All the same, there was a scene in the first Cornish Detective story which always makes my heart beat faster. In it, a headstrong detective conceals information about a serial killer—a master of disguise—planning to arrest him alone to secure prestige and promotion. Visiting the killer’s workplace at night, no one appears to be there. Thwarted he makes for the police station, stopping to examine a nearby skip/dumpster for evidence. He disturbs a homeless Asian woman, and going to offer her help with sheltered accommodation for the night, he realises at the last moment that it’s the man they’re hunting in disguise. The detective dies. Every time I read it, I’m gripped by the danger he’s in.

Finding a way to write a sex scene for my Cornish Detective was tricky, as it had to fit into a crime story and the circumstances of the MC and his lover. I went for erotic rather than out-and-out-get-it-all-out-and-stick-it-in-there pornography! Two of my three female beta readers loved it, while the other thought it too explicit—preferring the gory details of a body being dissected by the pathologist. Impossible for me to judge if it’s sexy or not, but it’s emotional and fitted in with how my protagonist finally permitted himself to become close to another person, after running scared from intimacy for nine years of widowhood.

I was more moved by the grief of a widower in a short story I wrote about assisted suicide at the Dignitas Clinic, shedding a few tears when he finds hidden messages from his dearly departed wife.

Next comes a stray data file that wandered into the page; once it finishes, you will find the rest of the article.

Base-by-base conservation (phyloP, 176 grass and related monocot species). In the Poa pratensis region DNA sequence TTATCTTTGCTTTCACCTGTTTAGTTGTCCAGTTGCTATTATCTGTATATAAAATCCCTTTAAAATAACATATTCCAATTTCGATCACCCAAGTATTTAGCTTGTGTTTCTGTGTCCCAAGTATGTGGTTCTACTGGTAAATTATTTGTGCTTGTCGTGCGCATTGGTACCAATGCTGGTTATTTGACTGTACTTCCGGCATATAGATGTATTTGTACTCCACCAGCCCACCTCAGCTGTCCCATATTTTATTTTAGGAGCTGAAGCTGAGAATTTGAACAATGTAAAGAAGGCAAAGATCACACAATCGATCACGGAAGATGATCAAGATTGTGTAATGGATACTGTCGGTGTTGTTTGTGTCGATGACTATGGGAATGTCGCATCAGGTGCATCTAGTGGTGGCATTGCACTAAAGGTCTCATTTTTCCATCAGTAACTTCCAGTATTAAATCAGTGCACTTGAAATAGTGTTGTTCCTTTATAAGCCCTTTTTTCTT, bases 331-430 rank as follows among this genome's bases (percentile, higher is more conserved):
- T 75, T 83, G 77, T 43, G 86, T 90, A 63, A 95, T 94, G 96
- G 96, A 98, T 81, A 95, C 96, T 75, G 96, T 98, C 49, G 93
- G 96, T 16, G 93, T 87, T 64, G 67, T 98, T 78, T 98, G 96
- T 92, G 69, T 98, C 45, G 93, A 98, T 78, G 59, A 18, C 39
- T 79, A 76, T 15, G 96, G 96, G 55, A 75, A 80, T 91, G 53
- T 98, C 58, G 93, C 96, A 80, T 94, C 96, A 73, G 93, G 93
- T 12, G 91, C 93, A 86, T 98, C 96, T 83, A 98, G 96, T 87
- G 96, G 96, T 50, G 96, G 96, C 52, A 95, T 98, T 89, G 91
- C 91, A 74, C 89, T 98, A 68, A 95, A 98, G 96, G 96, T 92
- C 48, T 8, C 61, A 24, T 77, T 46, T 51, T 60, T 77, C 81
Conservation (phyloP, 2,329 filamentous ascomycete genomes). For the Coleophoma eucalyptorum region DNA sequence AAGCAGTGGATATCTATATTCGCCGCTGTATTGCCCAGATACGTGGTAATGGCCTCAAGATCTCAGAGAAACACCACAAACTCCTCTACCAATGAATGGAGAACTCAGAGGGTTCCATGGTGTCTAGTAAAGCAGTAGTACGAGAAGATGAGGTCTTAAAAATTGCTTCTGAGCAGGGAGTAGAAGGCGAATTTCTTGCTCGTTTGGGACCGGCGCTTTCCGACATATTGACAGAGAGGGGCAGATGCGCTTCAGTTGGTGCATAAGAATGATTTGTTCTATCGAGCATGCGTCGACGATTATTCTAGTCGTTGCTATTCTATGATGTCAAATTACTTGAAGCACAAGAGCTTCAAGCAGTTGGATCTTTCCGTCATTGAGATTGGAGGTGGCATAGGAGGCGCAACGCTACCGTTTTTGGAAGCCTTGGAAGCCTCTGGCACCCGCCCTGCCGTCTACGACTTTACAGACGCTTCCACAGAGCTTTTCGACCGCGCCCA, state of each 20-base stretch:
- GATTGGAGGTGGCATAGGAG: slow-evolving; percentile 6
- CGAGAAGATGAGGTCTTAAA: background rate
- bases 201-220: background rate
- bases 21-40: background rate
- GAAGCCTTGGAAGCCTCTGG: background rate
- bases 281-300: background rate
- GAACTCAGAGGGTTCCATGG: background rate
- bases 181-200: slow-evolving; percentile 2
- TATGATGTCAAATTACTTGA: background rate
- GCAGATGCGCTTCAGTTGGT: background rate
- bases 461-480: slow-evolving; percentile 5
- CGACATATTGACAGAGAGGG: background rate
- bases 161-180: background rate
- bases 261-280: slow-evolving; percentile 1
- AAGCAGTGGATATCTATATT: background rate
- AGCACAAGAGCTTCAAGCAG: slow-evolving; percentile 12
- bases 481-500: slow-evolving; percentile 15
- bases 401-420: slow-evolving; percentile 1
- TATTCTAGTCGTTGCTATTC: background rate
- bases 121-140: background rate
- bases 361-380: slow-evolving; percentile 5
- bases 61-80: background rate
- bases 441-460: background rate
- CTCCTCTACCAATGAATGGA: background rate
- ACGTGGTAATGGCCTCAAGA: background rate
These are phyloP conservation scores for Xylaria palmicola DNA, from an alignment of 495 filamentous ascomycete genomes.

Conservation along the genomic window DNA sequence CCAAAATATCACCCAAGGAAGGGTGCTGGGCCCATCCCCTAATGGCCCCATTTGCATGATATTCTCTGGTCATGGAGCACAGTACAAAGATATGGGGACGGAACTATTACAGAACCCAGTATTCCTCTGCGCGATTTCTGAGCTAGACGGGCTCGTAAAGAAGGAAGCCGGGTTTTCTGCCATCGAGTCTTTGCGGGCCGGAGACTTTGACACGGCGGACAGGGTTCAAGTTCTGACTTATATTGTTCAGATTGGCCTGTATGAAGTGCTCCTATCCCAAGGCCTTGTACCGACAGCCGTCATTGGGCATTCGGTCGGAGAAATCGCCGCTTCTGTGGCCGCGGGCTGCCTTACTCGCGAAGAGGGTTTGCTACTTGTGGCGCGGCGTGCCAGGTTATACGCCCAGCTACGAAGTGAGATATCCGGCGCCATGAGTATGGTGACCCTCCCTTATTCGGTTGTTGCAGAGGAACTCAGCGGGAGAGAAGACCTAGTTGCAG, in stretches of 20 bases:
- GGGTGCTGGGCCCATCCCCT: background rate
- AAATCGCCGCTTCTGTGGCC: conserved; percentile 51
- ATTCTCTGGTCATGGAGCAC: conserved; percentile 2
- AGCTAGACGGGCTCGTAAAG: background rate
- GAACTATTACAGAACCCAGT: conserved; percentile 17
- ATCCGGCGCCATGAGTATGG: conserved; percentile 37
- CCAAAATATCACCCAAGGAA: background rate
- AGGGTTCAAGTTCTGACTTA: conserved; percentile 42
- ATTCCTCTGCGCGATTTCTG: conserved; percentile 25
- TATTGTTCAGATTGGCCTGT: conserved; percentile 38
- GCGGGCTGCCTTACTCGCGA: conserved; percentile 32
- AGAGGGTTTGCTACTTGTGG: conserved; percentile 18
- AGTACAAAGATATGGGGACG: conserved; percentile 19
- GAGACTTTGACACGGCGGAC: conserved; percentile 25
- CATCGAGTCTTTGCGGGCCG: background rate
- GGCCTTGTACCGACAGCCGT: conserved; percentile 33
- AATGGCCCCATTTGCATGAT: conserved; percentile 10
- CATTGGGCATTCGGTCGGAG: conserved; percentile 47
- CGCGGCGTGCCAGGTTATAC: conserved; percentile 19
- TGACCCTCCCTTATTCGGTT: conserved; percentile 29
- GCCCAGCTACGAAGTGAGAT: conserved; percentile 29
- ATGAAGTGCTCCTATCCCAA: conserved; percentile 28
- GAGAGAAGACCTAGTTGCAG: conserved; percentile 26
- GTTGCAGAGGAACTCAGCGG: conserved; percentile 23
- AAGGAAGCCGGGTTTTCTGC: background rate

The ghost stories I’ve written slowly build an atmosphere of dread, so I’m more aware of technique than I am horrified. However, just this evening, my skin crawled as I thought of a way to conclude a Crime short story I’m writing in a ghostly way. 

Image result for writer haunted by ghosts

I intend to give away a couple of tales to subscribers to my newsletter from the Cornish Detective website. I started a story in March, returning to it from time to time. The Sad House became gloomier and gloomier, possibly reflecting my own pessimism as I struggled to understand how to build a WordPress blog.

The abandoned cottage has been the scene of murder and suicide for 150 years, so much so, that it’s the first place the police search when a vulnerable adult goes missing. I had vague intentions to add a supernatural element, but couldn’t think how to do it. Out of the darkness of my subconscious, came the idea of my MC catching a glimpse of a woman watching him from an upstairs window of the deserted house. Rushing to find who it is, the detective sees a shadow disappearing into the wall followed by a plaintive wailing. I think it’s the change of senses, from him examining a historic crime scene to hearing the distress of one of the victims that gives me goosebumps.

Image result for ghost look window

How have you been affected by your own writing?